Format

Send to

Choose Destination
Vet Dermatol. 2011 Dec;22(6):475-81. doi: 10.1111/j.1365-3164.2011.00976.x. Epub 2011 Mar 28.

Functional anatomy of the footpad vasculature of dogs: scanning electron microscopy of vascular corrosion casts.

Author information

1
Yamazaki Gakuen University, 4-7-2 Minami-osawa, Hachiouji, Tokyo 192-0364, Japan. ninomiya@azabu-u.ac.jp

Abstract

Dogs are well adapted to cold climates and they can stand, walk and run on snow and ice for long periods of time. In contrast to the body trunk, which has, dense fur, the paws are more exposed to the cold due to the lack of fur insulation. The extremities have a high surface area-to-volume ratio, so they lose heat very easily. We offer anatomical evidence for a heat-conserving structure associated with dog footpad vasculature. Methylmethacrylate vascular corrosion casts for scanning electron microscopy, Indian ink-injected whole-mount and histological specimens were each prepared, in a series of 16 limbs from four adult dogs. Vascular casts and Indian ink studies showed that abundant venules were arranged around the arteries supplying the pad surface and formed a vein-artery-vein triad, with the peri-arterial venous network intimately related to the arteries. In addition, numerous arteriovenous anastomoses and well-developed venous plexuses were found throughout the dermal vasculature. The triad forms a counter-current heat exchanger. When the footpad is exposed to a cold environment, the counter-current heat exchanger serves to prevent heat loss by recirculating heat back to the body core. Furthermore, the arteriovenous anastomoses shift blood flow, draining blood to the skin surface, and the venous plexuses retain warm blood in the pad surface. Hence, the appropriate temperature for the footpad can be maintained in cold environments.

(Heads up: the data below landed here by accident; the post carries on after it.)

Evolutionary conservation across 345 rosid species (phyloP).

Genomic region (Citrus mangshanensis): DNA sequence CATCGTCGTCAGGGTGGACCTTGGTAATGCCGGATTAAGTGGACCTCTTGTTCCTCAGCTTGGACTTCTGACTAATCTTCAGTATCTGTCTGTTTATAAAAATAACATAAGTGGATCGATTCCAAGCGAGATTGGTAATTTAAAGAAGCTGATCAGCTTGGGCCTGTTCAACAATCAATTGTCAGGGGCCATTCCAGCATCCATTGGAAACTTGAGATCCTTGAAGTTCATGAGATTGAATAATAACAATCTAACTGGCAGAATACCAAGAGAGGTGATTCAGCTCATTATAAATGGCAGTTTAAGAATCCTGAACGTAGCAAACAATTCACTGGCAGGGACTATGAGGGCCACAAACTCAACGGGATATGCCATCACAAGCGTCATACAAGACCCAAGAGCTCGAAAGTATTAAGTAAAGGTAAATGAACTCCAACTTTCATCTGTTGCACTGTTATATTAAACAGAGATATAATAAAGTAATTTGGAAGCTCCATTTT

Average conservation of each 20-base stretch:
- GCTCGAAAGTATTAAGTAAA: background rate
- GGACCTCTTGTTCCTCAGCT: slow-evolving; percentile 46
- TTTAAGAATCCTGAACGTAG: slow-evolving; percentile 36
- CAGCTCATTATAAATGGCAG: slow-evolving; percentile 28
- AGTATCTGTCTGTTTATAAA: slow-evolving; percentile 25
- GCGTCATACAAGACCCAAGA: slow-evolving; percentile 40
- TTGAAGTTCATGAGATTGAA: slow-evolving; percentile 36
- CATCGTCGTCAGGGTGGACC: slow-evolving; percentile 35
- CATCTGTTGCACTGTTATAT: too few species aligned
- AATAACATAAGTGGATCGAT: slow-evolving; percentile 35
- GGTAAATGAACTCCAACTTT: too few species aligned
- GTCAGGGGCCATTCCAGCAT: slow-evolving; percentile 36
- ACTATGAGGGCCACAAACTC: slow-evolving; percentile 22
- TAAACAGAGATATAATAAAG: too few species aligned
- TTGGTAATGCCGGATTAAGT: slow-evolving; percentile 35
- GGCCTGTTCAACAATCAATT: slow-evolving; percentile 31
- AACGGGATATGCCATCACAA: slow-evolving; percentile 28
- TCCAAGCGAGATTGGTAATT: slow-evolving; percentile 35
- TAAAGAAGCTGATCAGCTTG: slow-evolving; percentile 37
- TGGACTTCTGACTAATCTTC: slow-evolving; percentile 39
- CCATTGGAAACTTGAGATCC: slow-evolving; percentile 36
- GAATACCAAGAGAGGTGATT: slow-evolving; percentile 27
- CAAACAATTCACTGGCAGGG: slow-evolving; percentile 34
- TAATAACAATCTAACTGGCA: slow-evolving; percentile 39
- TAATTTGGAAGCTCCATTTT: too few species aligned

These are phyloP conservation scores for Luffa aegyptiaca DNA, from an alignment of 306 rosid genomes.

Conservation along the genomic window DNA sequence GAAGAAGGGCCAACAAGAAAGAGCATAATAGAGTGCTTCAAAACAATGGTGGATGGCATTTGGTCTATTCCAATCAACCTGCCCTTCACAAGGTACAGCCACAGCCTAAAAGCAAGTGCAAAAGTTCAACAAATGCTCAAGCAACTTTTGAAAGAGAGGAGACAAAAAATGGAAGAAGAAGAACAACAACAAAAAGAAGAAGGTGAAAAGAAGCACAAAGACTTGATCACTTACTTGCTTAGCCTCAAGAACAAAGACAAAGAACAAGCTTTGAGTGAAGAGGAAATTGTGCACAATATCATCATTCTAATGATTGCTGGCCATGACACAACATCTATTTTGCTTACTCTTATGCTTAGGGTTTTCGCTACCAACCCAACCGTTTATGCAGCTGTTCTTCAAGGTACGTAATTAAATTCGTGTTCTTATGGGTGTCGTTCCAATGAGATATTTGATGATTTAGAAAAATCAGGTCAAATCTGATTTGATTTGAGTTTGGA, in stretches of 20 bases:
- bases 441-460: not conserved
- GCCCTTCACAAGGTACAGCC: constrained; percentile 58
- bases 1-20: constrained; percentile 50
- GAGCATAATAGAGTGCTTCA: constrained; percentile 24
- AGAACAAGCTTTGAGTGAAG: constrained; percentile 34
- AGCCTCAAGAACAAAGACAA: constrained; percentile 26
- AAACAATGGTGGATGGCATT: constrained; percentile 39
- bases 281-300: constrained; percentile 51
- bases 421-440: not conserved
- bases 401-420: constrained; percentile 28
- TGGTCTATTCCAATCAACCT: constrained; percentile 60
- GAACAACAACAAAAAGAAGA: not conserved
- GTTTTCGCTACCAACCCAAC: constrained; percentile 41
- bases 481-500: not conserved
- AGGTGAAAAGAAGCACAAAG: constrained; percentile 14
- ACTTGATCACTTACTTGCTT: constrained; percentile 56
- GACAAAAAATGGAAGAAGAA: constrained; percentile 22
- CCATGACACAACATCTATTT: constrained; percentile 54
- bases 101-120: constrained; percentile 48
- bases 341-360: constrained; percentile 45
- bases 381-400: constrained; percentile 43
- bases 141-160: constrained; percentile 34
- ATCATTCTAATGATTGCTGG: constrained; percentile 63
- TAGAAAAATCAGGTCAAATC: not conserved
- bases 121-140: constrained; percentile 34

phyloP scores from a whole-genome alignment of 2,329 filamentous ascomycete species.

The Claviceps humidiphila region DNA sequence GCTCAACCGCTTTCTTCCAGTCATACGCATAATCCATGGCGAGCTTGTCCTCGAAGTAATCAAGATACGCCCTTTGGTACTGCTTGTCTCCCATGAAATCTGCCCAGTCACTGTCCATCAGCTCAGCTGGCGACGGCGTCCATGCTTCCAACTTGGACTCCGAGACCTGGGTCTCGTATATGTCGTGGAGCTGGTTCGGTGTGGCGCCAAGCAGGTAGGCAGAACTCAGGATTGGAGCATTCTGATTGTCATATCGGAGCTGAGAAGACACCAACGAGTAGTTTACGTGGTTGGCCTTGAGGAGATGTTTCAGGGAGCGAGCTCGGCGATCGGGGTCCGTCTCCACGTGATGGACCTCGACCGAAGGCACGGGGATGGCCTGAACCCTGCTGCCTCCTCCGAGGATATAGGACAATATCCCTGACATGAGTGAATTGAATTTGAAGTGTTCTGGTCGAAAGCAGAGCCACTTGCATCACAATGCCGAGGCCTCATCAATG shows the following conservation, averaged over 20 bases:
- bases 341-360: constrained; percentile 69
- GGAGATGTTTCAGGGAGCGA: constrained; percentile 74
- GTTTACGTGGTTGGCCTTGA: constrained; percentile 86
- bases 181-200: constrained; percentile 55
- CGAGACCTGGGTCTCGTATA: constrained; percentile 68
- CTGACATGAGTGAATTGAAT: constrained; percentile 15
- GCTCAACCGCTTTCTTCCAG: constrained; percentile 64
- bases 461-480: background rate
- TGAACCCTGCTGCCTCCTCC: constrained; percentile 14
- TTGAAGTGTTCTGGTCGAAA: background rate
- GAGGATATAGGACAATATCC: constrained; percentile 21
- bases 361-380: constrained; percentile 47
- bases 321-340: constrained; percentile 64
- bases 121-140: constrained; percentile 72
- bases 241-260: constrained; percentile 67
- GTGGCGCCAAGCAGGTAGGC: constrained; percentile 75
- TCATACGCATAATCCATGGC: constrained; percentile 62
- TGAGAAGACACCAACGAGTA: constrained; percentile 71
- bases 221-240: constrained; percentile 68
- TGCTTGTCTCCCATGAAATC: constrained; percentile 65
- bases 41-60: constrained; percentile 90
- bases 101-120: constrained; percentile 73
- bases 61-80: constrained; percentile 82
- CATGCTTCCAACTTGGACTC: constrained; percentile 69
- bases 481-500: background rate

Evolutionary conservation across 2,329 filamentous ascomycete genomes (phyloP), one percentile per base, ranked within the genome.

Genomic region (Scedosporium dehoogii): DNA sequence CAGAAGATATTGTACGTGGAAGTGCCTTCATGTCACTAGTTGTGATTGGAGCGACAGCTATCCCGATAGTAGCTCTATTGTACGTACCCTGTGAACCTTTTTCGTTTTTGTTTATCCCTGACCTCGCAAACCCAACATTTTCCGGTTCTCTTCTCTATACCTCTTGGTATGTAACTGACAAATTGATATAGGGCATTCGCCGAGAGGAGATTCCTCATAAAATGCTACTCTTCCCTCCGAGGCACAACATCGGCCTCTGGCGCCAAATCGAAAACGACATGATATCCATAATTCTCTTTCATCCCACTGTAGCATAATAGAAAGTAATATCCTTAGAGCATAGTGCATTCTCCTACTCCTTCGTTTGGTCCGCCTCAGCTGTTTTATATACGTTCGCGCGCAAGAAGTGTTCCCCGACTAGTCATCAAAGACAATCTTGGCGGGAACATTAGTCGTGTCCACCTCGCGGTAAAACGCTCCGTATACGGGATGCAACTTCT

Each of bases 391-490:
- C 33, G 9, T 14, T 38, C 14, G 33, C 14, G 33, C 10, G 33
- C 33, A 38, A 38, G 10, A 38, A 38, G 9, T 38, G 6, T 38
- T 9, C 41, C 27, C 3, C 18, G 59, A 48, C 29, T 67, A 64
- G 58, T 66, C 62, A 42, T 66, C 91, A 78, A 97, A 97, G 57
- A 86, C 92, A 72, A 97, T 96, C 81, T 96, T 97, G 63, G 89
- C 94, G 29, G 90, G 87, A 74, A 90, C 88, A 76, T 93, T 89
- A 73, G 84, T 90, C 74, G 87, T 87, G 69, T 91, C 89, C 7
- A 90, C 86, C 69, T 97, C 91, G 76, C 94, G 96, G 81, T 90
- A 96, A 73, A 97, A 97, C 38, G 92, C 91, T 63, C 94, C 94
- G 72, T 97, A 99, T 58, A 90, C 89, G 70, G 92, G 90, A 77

[Indexed for MEDLINE]

Supplemental Content

Full text links

Icon for Wiley
Loading ...
Support Center